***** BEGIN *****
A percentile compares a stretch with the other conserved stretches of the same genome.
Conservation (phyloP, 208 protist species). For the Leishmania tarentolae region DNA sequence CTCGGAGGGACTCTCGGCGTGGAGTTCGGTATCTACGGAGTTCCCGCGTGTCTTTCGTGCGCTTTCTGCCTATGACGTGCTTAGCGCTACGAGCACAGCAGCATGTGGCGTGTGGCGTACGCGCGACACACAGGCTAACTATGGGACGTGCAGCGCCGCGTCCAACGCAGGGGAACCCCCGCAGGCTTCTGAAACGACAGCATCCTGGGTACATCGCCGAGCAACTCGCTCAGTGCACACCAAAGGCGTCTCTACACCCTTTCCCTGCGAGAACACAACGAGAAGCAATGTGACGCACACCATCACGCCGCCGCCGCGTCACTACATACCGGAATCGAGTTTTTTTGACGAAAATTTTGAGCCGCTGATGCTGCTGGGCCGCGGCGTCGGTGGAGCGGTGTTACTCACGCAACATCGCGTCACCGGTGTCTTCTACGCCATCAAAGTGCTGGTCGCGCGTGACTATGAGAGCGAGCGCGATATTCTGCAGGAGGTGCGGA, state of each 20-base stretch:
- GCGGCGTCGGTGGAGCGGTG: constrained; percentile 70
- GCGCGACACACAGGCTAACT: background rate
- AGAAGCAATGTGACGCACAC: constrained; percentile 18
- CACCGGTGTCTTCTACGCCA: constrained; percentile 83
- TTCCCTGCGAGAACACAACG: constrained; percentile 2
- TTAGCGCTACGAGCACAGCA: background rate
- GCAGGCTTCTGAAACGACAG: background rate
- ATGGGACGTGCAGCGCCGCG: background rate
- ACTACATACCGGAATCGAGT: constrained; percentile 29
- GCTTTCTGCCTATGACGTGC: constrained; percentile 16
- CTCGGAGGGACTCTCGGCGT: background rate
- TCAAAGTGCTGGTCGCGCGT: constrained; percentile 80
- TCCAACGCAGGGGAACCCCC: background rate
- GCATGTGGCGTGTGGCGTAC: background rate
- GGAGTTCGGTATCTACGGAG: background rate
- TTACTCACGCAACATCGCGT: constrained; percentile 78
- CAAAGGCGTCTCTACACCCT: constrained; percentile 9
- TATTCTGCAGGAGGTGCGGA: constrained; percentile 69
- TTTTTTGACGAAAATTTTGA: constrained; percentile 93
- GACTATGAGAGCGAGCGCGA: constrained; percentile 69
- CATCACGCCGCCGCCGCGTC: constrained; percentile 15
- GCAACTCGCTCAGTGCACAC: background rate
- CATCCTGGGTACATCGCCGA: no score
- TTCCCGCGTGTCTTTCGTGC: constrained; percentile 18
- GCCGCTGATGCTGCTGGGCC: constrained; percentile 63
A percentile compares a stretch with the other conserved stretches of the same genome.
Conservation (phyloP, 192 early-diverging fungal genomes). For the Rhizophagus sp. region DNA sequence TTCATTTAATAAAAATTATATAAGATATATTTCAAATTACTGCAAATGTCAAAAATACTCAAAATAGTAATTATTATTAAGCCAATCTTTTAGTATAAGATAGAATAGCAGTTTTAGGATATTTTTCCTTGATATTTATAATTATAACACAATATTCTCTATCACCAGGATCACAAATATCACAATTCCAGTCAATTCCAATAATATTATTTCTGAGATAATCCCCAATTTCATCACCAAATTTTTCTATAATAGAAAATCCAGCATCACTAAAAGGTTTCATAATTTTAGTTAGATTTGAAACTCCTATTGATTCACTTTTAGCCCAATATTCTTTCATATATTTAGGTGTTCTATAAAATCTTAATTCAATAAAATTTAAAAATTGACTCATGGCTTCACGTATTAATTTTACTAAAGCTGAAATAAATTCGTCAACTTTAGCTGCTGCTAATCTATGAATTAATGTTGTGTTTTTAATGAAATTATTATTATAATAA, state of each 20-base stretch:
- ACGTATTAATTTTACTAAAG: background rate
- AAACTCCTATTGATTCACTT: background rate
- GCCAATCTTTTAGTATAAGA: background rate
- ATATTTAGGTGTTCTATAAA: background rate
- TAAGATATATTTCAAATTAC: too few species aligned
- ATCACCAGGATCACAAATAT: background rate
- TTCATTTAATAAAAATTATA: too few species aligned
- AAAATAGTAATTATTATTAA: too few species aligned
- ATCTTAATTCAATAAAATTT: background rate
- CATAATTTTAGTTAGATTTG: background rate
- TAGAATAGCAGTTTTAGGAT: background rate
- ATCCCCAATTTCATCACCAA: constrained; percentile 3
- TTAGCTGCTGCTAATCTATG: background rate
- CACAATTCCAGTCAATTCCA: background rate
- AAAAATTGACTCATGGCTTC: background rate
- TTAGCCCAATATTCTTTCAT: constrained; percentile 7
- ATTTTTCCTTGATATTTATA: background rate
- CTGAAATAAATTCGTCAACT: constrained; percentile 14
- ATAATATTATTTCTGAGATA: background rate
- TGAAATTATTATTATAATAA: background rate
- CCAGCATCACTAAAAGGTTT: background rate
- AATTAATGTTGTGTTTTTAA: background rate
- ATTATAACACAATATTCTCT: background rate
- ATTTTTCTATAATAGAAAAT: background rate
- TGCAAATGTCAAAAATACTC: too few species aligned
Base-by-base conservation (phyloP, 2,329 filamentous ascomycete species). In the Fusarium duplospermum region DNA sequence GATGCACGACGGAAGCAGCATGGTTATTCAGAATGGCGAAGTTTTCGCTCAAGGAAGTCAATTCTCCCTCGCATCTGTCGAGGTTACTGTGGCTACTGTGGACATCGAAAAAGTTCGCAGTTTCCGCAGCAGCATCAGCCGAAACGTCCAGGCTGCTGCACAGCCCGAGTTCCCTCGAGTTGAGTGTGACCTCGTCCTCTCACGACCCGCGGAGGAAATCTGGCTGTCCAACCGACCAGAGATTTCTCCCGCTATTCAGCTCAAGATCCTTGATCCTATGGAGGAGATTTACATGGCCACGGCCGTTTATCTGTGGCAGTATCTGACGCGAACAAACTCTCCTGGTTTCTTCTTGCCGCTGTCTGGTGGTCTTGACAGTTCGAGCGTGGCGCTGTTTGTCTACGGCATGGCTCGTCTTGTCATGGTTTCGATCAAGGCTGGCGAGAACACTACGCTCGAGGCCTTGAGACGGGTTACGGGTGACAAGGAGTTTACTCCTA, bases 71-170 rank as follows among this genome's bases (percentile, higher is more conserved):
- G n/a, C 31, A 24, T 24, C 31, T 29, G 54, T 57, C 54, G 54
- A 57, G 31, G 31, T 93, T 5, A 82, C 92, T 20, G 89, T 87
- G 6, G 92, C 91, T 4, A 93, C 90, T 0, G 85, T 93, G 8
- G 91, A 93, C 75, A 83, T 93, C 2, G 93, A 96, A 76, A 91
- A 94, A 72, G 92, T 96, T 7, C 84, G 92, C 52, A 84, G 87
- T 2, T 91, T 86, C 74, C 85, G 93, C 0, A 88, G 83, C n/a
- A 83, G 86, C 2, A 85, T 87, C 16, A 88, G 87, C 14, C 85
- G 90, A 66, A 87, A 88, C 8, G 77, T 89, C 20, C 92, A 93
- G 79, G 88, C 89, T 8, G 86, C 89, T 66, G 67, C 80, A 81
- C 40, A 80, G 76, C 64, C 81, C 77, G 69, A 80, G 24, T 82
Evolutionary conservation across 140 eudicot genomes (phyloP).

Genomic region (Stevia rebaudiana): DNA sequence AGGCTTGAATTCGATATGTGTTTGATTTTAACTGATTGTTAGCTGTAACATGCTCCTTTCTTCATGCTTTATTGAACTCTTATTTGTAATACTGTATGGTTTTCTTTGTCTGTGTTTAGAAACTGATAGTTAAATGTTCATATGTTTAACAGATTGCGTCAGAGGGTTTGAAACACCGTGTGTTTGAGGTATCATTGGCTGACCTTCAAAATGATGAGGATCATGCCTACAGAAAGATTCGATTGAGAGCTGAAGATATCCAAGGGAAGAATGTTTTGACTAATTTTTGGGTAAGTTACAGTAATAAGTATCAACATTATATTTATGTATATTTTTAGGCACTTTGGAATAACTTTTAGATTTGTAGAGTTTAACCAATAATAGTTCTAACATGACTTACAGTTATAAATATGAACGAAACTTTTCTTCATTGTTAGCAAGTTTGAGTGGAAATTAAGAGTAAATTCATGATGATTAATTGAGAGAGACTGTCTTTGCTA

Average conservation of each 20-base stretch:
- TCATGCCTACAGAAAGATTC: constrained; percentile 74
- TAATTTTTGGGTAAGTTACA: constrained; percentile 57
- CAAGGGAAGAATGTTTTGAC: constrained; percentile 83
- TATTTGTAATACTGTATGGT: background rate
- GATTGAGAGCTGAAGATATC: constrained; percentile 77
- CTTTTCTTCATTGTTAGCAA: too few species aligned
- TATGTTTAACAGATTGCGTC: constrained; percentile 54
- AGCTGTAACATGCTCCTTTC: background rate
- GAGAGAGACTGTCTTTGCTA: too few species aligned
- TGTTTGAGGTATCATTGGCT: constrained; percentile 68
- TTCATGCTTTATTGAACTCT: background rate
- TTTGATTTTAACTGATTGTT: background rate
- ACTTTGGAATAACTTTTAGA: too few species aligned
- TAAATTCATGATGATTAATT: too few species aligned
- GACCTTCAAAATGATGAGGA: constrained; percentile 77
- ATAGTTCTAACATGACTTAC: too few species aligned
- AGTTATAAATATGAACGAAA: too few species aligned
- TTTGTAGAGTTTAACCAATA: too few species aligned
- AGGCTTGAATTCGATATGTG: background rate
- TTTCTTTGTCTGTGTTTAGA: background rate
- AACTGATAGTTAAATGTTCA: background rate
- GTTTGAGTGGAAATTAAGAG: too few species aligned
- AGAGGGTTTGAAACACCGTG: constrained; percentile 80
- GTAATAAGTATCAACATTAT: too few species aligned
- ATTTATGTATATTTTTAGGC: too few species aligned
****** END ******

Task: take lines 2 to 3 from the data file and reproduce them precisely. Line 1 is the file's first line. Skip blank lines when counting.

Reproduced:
Conservation (phyloP, 208 protist species). For the Leishmania tarentolae region DNA sequence CTCGGAGGGACTCTCGGCGTGGAGTTCGGTATCTACGGAGTTCCCGCGTGTCTTTCGTGCGCTTTCTGCCTATGACGTGCTTAGCGCTACGAGCACAGCAGCATGTGGCGTGTGGCGTACGCGCGACACACAGGCTAACTATGGGACGTGCAGCGCCGCGTCCAACGCAGGGGAACCCCCGCAGGCTTCTGAAACGACAGCATCCTGGGTACATCGCCGAGCAACTCGCTCAGTGCACACCAAAGGCGTCTCTACACCCTTTCCCTGCGAGAACACAACGAGAAGCAATGTGACGCACACCATCACGCCGCCGCCGCGTCACTACATACCGGAATCGAGTTTTTTTGACGAAAATTTTGAGCCGCTGATGCTGCTGGGCCGCGGCGTCGGTGGAGCGGTGTTACTCACGCAACATCGCGTCACCGGTGTCTTCTACGCCATCAAAGTGCTGGTCGCGCGTGACTATGAGAGCGAGCGCGATATTCTGCAGGAGGTGCGGA, state of each 20-base stretch:
- GCGGCGTCGGTGGAGCGGTG: constrained; percentile 70